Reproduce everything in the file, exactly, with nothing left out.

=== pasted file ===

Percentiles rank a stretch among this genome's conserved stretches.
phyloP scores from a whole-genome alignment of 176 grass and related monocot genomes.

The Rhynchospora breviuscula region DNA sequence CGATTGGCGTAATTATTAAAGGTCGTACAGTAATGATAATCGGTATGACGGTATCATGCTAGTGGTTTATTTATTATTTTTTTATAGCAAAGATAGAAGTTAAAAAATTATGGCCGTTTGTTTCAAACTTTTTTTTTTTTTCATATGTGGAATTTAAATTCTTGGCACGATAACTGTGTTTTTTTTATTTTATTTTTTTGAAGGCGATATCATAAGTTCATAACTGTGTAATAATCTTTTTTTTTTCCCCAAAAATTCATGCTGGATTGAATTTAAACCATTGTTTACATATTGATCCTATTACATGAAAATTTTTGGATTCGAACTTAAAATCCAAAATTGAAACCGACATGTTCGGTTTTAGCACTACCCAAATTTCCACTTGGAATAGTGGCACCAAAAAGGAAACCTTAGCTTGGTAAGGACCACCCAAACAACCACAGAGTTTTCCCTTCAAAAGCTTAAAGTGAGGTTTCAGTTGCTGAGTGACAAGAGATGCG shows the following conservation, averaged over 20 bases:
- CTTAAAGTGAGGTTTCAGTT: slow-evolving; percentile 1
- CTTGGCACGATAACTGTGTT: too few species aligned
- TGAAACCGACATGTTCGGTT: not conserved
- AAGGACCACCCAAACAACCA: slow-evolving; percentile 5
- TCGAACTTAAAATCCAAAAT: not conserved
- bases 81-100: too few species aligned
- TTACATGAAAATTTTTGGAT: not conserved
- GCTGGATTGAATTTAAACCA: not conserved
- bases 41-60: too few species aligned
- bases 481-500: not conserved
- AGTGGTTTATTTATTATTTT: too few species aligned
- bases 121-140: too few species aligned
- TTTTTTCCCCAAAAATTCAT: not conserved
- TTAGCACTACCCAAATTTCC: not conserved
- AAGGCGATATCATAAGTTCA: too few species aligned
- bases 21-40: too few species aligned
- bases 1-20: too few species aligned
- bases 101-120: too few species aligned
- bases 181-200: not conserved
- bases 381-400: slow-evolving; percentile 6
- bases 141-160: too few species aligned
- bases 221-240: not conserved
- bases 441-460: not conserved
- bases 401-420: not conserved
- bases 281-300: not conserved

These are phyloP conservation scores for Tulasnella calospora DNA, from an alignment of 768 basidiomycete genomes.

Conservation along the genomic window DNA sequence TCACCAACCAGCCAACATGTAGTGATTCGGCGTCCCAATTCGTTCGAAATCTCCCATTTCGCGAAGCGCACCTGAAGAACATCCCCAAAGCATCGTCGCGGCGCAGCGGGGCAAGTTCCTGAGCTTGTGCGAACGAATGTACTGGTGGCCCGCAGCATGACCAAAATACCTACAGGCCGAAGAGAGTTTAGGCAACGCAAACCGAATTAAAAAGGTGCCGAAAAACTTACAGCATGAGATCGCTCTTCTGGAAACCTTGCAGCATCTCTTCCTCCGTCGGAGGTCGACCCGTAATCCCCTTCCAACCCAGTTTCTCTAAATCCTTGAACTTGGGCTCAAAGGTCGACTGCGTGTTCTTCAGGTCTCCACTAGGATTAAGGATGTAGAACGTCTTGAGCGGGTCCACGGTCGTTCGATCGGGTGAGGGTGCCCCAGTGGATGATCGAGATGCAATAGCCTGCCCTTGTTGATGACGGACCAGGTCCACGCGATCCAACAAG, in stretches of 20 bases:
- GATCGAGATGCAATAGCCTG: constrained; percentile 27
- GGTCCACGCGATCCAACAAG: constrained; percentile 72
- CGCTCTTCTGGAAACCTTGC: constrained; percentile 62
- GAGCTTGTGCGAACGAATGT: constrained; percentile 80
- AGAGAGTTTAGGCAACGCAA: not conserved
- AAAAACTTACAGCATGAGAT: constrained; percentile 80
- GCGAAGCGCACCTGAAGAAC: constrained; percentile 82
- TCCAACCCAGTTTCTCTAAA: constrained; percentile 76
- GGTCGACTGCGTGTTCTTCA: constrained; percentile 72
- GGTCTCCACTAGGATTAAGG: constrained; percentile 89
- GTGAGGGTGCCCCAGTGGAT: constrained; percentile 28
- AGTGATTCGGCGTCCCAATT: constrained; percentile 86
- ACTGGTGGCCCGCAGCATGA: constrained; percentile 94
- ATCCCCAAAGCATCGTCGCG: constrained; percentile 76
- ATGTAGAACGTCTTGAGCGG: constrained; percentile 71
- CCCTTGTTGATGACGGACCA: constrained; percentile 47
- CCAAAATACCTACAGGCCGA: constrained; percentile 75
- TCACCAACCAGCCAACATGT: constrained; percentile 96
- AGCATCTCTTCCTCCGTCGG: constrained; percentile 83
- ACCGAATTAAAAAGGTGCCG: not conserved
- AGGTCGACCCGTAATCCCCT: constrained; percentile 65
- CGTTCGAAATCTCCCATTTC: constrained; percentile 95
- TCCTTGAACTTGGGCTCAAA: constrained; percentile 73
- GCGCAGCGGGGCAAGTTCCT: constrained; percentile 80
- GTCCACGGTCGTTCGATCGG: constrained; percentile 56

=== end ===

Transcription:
Percentiles rank a stretch among this genome's conserved stretches.
phyloP scores from a whole-genome alignment of 176 grass and related monocot genomes.

The Rhynchospora breviuscula region DNA sequence CGATTGGCGTAATTATTAAAGGTCGTACAGTAATGATAATCGGTATGACGGTATCATGCTAGTGGTTTATTTATTATTTTTTTATAGCAAAGATAGAAGTTAAAAAATTATGGCCGTTTGTTTCAAACTTTTTTTTTTTTTCATATGTGGAATTTAAATTCTTGGCACGATAACTGTGTTTTTTTTATTTTATTTTTTTGAAGGCGATATCATAAGTTCATAACTGTGTAATAATCTTTTTTTTTTCCCCAAAAATTCATGCTGGATTGAATTTAAACCATTGTTTACATATTGATCCTATTACATGAAAATTTTTGGATTCGAACTTAAAATCCAAAATTGAAACCGACATGTTCGGTTTTAGCACTACCCAAATTTCCACTTGGAATAGTGGCACCAAAAAGGAAACCTTAGCTTGGTAAGGACCACCCAAACAACCACAGAGTTTTCCCTTCAAAAGCTTAAAGTGAGGTTTCAGTTGCTGAGTGACAAGAGATGCG shows the following conservation, averaged over 20 bases:
- CTTAAAGTGAGGTTTCAGTT: slow-evolving; percentile 1
- CTTGGCACGATAACTGTGTT: too few species aligned
- TGAAACCGACATGTTCGGTT: not conserved
- AAGGACCACCCAAACAACCA: slow-evolving; percentile 5
- TCGAACTTAAAATCCAAAAT: not conserved
- bases 81-100: too few species aligned
- TTACATGAAAATTTTTGGAT: not conserved
- GCTGGATTGAATTTAAACCA: not conserved
- bases 41-60: too few species aligned
- bases 481-500: not conserved
- AGTGGTTTATTTATTATTTT: too few species aligned
- bases 121-140: too few species aligned
- TTTTTTCCCCAAAAATTCAT: not conserved
- TTAGCACTACCCAAATTTCC: not conserved
- AAGGCGATATCATAAGTTCA: too few species aligned
- bases 21-40: too few species aligned
- bases 1-20: too few species aligned
- bases 101-120: too few species aligned
- bases 181-200: not conserved
- bases 381-400: slow-evolving; percentile 6
- bases 141-160: too few species aligned
- bases 221-240: not conserved
- bases 441-460: not conserved
- bases 401-420: not conserved
- bases 281-300: not conserved

These are phyloP conservation scores for Tulasnella calospora DNA, from an alignment of 768 basidiomycete genomes.

Conservation along the genomic window DNA sequence TCACCAACCAGCCAACATGTAGTGATTCGGCGTCCCAATTCGTTCGAAATCTCCCATTTCGCGAAGCGCACCTGAAGAACATCCCCAAAGCATCGTCGCGGCGCAGCGGGGCAAGTTCCTGAGCTTGTGCGAACGAATGTACTGGTGGCCCGCAGCATGACCAAAATACCTACAGGCCGAAGAGAGTTTAGGCAACGCAAACCGAATTAAAAAGGTGCCGAAAAACTTACAGCATGAGATCGCTCTTCTGGAAACCTTGCAGCATCTCTTCCTCCGTCGGAGGTCGACCCGTAATCCCCTTCCAACCCAGTTTCTCTAAATCCTTGAACTTGGGCTCAAAGGTCGACTGCGTGTTCTTCAGGTCTCCACTAGGATTAAGGATGTAGAACGTCTTGAGCGGGTCCACGGTCGTTCGATCGGGTGAGGGTGCCCCAGTGGATGATCGAGATGCAATAGCCTGCCCTTGTTGATGACGGACCAGGTCCACGCGATCCAACAAG, in stretches of 20 bases:
- GATCGAGATGCAATAGCCTG: constrained; percentile 27
- GGTCCACGCGATCCAACAAG: constrained; percentile 72
- CGCTCTTCTGGAAACCTTGC: constrained; percentile 62
- GAGCTTGTGCGAACGAATGT: constrained; percentile 80
- AGAGAGTTTAGGCAACGCAA: not conserved
- AAAAACTTACAGCATGAGAT: constrained; percentile 80
- GCGAAGCGCACCTGAAGAAC: constrained; percentile 82
- TCCAACCCAGTTTCTCTAAA: constrained; percentile 76
- GGTCGACTGCGTGTTCTTCA: constrained; percentile 72
- GGTCTCCACTAGGATTAAGG: constrained; percentile 89
- GTGAGGGTGCCCCAGTGGAT: constrained; percentile 28
- AGTGATTCGGCGTCCCAATT: constrained; percentile 86
- ACTGGTGGCCCGCAGCATGA: constrained; percentile 94
- ATCCCCAAAGCATCGTCGCG: constrained; percentile 76
- ATGTAGAACGTCTTGAGCGG: constrained; percentile 71
- CCCTTGTTGATGACGGACCA: constrained; percentile 47
- CCAAAATACCTACAGGCCGA: constrained; percentile 75
- TCACCAACCAGCCAACATGT: constrained; percentile 96
- AGCATCTCTTCCTCCGTCGG: constrained; percentile 83
- ACCGAATTAAAAAGGTGCCG: not conserved
- AGGTCGACCCGTAATCCCCT: constrained; percentile 65
- CGTTCGAAATCTCCCATTTC: constrained; percentile 95
- TCCTTGAACTTGGGCTCAAA: constrained; percentile 73
- GCGCAGCGGGGCAAGTTCCT: constrained; percentile 80
- GTCCACGGTCGTTCGATCGG: constrained; percentile 56